A Wild Cat in Captivity
I was going to write about the mouse as a messenger, but it was the cat in wild form who came to me last night. She appeared spotted in orange and gold, waiting for me to see her as I was pulled out of one distressing dream into another.
When I opened Ted Andrew’s book Animal Speak this morning, I knew why the feline messenger had made her presence known. Regarding the panther/leopard, he writes that she is a sign of “reclaiming one’s true power.” I had gone to sleep feeling frustratingly powerless. In truth it was not a major event that caused me to feel this way, but my “feelings” about the matter, which underlies the crux of every issue, were part of a deeper fear that needed my attention.
It’s little wonder my dreams were full of loss, the first heart-wrenching and followed by a series of events that seemed to spiral just beyond my control. When I woke I realized the circumstance that had so irritated me and made me feel powerless the night before was minor in comparison to the journeys of my dreams. It was suddenly no big deal, I knew I could easily find a solution.
All cats, both wild and domestic, carry the wisdom of the night. They connect us to our psychic gifts that are birthed out of the dark matter also known as the divine feminine wisdom. My messenger, as I mentioned above, was spotted. I had seen her before, a couple of years ago, in twinned form. She was young, but now she seemed older.
Each spot on the wild cat’s body was like an eye, pulling me within. Andrews writes, “All cats have binocular vision, magnifying images, and facilitating judgment of distances.” (pg. 295) My visitor wore a body of eyes the colors of the 2nd and 3rd chakras, pulling me into the fire inside as she reminded me that I am never powerless if I choose not to be.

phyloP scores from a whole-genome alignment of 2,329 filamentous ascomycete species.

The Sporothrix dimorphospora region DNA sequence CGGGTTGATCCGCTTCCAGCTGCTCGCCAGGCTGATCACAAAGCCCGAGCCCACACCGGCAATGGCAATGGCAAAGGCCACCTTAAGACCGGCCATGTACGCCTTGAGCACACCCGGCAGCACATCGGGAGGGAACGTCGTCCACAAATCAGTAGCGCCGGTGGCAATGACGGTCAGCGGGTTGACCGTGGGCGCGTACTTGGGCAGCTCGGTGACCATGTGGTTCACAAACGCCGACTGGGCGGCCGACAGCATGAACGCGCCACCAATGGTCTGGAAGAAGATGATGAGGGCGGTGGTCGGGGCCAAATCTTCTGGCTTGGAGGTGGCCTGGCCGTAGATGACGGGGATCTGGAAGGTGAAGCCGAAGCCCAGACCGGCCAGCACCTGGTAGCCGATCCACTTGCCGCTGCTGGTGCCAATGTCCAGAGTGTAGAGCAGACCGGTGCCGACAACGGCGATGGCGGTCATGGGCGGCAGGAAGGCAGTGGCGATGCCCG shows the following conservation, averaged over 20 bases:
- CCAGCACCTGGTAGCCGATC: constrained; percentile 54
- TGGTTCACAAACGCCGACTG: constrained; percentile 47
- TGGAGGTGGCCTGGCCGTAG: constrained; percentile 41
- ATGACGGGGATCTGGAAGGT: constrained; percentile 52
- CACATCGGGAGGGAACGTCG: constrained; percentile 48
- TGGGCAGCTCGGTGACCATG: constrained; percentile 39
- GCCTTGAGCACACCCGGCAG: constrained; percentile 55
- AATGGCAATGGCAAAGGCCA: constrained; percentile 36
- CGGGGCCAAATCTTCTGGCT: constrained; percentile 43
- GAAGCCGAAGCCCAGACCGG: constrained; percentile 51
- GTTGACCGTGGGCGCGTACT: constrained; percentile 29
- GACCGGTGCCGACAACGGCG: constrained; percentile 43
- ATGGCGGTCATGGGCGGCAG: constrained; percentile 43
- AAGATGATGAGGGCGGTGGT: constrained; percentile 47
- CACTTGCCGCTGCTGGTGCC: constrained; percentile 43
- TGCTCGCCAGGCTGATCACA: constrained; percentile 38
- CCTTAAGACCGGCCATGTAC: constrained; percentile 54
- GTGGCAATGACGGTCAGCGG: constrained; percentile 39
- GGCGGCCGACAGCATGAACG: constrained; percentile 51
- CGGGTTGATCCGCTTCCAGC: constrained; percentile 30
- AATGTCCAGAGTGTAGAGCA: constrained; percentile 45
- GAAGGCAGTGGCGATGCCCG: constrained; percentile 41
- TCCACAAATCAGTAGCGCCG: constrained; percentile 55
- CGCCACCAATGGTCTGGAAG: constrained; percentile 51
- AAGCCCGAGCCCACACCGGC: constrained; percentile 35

The panther/leopard can signal a time of rebirth, as Andrews writes, “old longstanding wounds will finally begin to heal, and with the healing will come a reclaiming of power that was lost at the time of wounding.” (pg. 297) My dreams last night brought me back to my childhood and adolescence, to struggles where I gave away my power to my family and classmates. As the wild cat in my dream quietly stood by in observation, she reminded me it was time to reclaim what I had once given away.
For those of us who are used to having our power stripped away from us, it can be a frightening experience to reclaim what we have lost. The fear that our gifts will be ripped out of us lurks inside our memories, and we doubt our strength and abilities. Most of us never come close to knowing what powerful creators we are, especially women. We have learned to fear what makes us strong, because others have feared the brilliant flame that yearns for light inside of us. The panther/leopard/jaguar appears to quietly lead us home. She wears the powerful stealth of night, hunting her prey with a strength and skill not easily matched.
“The panther holds the promise of rebirth and guardianship throughout. It is the extra protection we need at those times. It is the symbol of power reclaimed from whatever darkness within our life has hidden it.” (Andrews, pg. 298)